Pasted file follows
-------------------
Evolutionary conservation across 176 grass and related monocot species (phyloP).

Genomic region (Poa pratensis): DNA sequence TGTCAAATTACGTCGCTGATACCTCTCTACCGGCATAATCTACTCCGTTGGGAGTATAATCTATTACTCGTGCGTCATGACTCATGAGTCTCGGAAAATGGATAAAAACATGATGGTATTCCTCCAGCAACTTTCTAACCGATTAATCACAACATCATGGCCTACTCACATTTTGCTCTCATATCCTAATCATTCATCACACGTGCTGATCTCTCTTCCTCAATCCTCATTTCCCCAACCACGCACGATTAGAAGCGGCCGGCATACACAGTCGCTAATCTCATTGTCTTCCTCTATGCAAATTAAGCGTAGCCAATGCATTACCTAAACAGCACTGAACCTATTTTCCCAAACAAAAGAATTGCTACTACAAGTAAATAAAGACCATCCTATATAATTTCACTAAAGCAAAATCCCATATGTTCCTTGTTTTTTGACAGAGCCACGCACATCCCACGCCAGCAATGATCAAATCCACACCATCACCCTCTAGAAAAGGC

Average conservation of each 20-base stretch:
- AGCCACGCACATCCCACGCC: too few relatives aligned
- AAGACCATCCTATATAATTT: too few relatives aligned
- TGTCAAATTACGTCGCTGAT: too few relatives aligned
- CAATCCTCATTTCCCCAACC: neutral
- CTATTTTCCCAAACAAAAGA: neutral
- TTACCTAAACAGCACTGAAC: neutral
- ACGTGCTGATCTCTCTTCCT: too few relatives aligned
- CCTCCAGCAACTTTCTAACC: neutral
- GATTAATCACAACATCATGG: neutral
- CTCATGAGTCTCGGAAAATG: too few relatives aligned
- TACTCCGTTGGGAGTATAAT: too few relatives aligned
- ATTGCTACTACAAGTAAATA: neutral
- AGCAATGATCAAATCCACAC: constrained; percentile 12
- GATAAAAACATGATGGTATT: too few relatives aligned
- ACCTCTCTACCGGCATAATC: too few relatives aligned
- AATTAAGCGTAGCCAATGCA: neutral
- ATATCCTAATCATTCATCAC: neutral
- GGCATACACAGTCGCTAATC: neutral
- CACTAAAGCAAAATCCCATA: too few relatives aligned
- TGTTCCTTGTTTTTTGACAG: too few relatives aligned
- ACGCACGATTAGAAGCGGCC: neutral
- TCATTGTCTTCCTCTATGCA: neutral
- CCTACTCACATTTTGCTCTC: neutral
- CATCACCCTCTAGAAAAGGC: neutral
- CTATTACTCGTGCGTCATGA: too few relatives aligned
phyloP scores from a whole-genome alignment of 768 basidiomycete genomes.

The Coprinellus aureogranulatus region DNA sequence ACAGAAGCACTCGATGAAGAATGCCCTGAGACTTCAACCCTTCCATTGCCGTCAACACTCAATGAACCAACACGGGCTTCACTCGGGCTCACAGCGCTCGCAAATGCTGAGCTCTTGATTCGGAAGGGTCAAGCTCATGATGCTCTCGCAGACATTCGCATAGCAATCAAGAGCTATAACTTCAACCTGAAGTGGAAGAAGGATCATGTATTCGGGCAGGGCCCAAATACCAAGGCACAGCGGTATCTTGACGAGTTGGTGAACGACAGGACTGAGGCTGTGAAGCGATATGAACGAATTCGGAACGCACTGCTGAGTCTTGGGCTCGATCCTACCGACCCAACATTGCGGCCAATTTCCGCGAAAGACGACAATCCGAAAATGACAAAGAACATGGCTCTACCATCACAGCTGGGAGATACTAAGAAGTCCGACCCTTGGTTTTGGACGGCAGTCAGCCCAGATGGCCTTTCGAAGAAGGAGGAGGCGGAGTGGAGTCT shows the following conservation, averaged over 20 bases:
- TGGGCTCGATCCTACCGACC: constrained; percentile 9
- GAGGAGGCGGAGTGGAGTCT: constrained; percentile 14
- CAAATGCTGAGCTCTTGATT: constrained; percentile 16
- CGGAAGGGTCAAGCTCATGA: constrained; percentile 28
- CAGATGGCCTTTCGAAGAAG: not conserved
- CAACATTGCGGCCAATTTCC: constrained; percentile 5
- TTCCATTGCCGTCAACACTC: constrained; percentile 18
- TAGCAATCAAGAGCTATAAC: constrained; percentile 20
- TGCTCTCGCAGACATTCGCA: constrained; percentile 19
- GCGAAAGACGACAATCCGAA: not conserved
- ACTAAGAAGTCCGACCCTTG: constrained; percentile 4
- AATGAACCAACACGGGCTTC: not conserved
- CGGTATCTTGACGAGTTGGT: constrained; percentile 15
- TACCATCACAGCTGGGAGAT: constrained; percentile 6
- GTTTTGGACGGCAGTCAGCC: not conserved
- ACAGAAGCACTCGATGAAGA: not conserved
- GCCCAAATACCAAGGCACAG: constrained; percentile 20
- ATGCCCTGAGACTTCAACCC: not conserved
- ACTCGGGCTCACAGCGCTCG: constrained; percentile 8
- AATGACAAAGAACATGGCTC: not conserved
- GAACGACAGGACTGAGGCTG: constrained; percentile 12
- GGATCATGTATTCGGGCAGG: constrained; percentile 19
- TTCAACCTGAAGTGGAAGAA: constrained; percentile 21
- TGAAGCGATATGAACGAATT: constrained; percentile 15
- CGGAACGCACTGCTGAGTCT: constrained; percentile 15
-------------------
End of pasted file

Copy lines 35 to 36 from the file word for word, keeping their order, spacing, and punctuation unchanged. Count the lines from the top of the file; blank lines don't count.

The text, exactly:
- CAGATGGCCTTTCGAAGAAG: not conserved
- CAACATTGCGGCCAATTTCC: constrained; percentile 5